The Lifepath system has been a staple of games from R. Talsorian for decades and Cyberpunk RED is no exception. Of course, like we do with every game, we’ve taken Lifepath and tweaked it. How does it work now? We’ve prepared a radio drama to show you!
Meet Charlie, who will be Gamemaster of a Cyberpunk RED campaign set in Night City! Charlie’s meeting with one of the campaign’s players, a veteran of many a dungeoncrawl and space mission named Victoria. The scene opens with the two of them meeting online via an unspecified but popular video conferencing platform. They’ve already exchanged greetings and are getting down to the good stuff. Making Characters!
MUSIC: WELCOME TO NIGHT CITY. ESTABLISH. CONTINUE UNDER DIALOGUE FOR 3 SECONDS BEFORE FADING.
CHARLIE: In Cyberpunk RED, character creation starts with Lifepath. It generates a background for your character using a series of tables.
VICTORIA: Really? Usually we just, you know, write our backgrounds don’t we?
CHARLIE: We do, but this’ll be a good way to create a character with lots of plothooks who fits well in the world. Don’t worry. There’s still plenty of room for throwing in your own details. Think of it as a skeleton. It lays down the bones, you add the organs, muscles, and flesh.
VICTORIA: Gross metaphor, but I’m willing to give it a try. What do we do?
CHARLIE: Start at the beginning. Go to the end. On each table you’ll either roll a die for a result or, if you feel it is too important to leave to chance, you can pick a result. And if a roll comes up that just doesn’t fit what you want, we can change it.
VICTORIA: Sounds good! What’s first?
On second thought, this’ll be an unbearably long blog post if we throw up the whole script. Let’s summarize from here on out. A Character’s Lifepath is split into two parts. The first, their general Lifepath, helps determine where they’re from and aspects of personality and style.
Back to the story!
Victoria starts with Cultural Origins to determine where their Character comes from. They roll a 6 on a 1d10. That mean the Character, or the Character’s family, was originally from Sub-Saharan Africa. Charlie tells Victoria that Africa’s in the midst of a technological boom thanks to its close association with the residents of orbital platforms and stations known as the Highriders. Victoria has family in Ethiopia so they decide their Character comes from there. Victoria isn’t sure why their Character left home yet, but they will figure that out as they go.
Cultural Origins also determines a “native language”. All Characters in the game know Streetslang, a trade pidgin, but they also get 4 free Levels in a language based on their cultural origin. Victoria picks Amharic, the official language of Ethiopia.
Next comes Personality. If Victoria has a specific style of play or concept for the Character, they’re free to pick but they’re intrigued by letting their dice dice choose for them. Victoria rolls another 6 on 1d10. The table lists the Character’s personality as “Stable and Serious”.
Dress and Personal Style
Style’s important in the Cyberpunk world, so Victoria needs to know what their Character’s visual presentation’s like. There’s three tables here: Clothing Style, Hairstyle, and Affectation You Are Never Without.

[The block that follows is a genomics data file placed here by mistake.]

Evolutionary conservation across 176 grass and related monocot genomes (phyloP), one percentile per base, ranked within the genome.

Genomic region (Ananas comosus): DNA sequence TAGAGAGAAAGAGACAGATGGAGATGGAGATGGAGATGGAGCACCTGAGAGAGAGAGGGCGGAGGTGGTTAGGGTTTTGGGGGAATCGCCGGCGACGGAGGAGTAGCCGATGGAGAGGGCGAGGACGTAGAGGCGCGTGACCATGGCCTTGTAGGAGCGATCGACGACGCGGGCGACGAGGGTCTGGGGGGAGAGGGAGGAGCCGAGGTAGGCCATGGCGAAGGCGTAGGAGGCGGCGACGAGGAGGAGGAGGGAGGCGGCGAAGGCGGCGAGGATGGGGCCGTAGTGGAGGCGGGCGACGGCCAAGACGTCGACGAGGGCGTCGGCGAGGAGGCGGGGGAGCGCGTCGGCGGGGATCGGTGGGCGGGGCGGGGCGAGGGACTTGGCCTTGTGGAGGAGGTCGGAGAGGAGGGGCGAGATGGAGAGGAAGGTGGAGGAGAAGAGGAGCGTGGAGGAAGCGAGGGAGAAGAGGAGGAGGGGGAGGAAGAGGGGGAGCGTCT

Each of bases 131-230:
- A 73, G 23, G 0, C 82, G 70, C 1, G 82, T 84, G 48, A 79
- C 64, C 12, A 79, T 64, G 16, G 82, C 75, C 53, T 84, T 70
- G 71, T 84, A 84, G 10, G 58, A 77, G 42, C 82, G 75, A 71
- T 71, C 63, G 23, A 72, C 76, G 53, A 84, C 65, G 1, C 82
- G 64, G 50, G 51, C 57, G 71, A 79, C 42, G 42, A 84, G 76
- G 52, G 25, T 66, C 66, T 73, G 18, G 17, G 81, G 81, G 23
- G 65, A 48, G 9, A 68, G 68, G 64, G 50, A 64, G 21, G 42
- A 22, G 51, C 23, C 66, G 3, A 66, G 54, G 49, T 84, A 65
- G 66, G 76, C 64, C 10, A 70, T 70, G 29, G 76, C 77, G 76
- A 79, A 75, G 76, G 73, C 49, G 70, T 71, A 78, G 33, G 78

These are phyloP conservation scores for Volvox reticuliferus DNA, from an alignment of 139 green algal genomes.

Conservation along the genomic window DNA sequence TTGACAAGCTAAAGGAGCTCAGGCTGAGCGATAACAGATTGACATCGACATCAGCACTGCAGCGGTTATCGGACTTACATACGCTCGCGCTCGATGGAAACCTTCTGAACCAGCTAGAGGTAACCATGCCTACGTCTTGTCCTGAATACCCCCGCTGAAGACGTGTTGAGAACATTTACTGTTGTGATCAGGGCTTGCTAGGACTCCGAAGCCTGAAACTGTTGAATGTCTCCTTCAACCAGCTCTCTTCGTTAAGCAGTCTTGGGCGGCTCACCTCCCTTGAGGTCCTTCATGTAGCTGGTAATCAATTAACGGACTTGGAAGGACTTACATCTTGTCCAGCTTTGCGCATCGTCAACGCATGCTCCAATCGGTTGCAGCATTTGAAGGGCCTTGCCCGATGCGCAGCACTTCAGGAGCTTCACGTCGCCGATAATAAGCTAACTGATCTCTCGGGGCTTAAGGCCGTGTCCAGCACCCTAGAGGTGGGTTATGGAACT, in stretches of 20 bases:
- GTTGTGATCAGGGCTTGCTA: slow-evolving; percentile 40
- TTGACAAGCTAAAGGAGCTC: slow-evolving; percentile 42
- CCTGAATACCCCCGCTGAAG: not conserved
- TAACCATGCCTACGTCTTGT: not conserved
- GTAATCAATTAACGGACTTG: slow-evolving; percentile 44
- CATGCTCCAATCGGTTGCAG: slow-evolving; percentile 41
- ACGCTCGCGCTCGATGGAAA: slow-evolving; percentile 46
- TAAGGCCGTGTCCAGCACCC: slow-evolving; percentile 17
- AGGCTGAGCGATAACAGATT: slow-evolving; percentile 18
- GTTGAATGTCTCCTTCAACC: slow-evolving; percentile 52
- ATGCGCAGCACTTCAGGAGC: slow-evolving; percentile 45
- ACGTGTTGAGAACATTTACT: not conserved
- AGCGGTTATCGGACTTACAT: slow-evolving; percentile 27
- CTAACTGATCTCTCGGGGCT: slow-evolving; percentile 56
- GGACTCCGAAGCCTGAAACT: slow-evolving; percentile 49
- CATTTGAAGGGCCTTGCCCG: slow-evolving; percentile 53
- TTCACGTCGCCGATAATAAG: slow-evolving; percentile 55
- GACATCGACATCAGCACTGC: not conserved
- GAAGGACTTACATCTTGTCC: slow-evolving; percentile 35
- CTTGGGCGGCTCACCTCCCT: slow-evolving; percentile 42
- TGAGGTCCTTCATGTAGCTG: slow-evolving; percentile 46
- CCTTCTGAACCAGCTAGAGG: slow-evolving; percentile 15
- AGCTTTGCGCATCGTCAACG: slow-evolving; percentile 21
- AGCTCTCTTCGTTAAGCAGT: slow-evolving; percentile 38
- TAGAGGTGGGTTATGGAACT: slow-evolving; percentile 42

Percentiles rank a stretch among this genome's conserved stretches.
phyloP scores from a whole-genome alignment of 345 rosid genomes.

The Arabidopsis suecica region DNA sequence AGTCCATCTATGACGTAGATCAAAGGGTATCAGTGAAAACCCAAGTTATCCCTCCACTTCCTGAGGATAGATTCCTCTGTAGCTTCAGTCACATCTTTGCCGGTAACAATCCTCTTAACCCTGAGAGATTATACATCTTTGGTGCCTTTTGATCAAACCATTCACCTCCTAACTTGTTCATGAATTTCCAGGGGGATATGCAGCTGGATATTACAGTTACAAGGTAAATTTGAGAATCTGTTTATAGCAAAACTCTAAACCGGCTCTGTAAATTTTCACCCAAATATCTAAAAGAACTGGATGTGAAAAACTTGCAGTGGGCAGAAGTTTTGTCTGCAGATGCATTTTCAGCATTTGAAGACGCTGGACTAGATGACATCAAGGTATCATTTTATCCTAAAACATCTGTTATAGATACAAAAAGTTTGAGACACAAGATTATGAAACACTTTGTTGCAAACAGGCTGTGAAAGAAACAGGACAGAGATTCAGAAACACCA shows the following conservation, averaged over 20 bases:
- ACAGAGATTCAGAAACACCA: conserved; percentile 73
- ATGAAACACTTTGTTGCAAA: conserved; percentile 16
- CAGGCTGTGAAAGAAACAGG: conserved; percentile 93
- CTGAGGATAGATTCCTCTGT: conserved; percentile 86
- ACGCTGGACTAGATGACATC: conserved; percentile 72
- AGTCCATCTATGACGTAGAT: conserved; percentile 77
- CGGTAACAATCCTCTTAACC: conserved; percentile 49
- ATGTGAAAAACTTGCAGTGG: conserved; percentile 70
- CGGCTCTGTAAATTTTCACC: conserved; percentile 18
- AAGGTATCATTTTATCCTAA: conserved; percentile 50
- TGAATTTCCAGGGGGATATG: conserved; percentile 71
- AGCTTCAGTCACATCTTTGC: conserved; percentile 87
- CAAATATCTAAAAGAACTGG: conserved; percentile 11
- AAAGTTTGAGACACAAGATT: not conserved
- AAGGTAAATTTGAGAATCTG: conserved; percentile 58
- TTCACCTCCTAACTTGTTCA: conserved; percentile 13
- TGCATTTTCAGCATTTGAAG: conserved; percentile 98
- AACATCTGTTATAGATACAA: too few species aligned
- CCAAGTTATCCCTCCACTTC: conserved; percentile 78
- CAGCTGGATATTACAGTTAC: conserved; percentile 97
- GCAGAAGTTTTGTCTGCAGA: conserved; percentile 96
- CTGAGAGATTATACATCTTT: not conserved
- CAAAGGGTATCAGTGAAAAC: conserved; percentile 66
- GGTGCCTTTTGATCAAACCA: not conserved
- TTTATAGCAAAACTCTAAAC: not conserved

Victoria rolls 4 for Clothing (businesswear), 9 for Hairstyle (short and curly), and 5 for Affectation (nose rings).
Victoria takes this all in and decides the Character’s family instilled in them a need to “dress to impress” from a young age. “Outsiders rarely look below the surface”, their father told them, “Make sure your surface says you mean business”. Thus, Victoria’s Character prefers sharp suits and keeps their hair short but natural. The nose ring is a little touch of home, as it was a gift given to the Character before they left home.
Motivations, Relationships, and Values
There are four rolls for this section to determine what Victoria’s Character values, how they feel about most people, who their most valued person is, and what their most valued possession is.
A 5 on a 1d10 says Victoria’s Character values knowledge above things like money or power or even family. With a 2 on a 1d10, they are neutral about most people and willing to give them a chance before making a decision one way or the other.
According to the dice, a 4 on a 1d10, Victoria’s Character values a friend most among all the people they know. Victoria isn’t sure who that is yet, but tucks away the information. Finally, a 9 on a 1d10 suggests the Character’s most valued possession is a toy. That Victoria knows right away. They still own the old toy spaceship they played with as a child.
Original Family Background
Victoria knows their Character comes from Ethiopia but not much about their history beyond that. They roll on the Original Family Background table. The result is a 6: Combat Zoners. They don’t like that, especially as they really enjoy the concept of Africa being an ascending technological power in the world, so they disregard the result and pick Corporate Technicians instead. Their Character’s fathers, Victoria decides, worked in the motorpool for an Ethiopian company that specialized in exporting luxury goods to the Highriders in orbit. They grew up fairly safe and secure as a result.
Because they picked a specific outcome for Original Family Background, Victoria decides to pick on the next table, Your Environment, too. Looking over the ten options, they decide the Character grew up in a safe Corp Zone, walled off from the rest of the city. A nice middle-class lifestyle. One that maybe hasn’t prepared them for the harsh realities of Night City.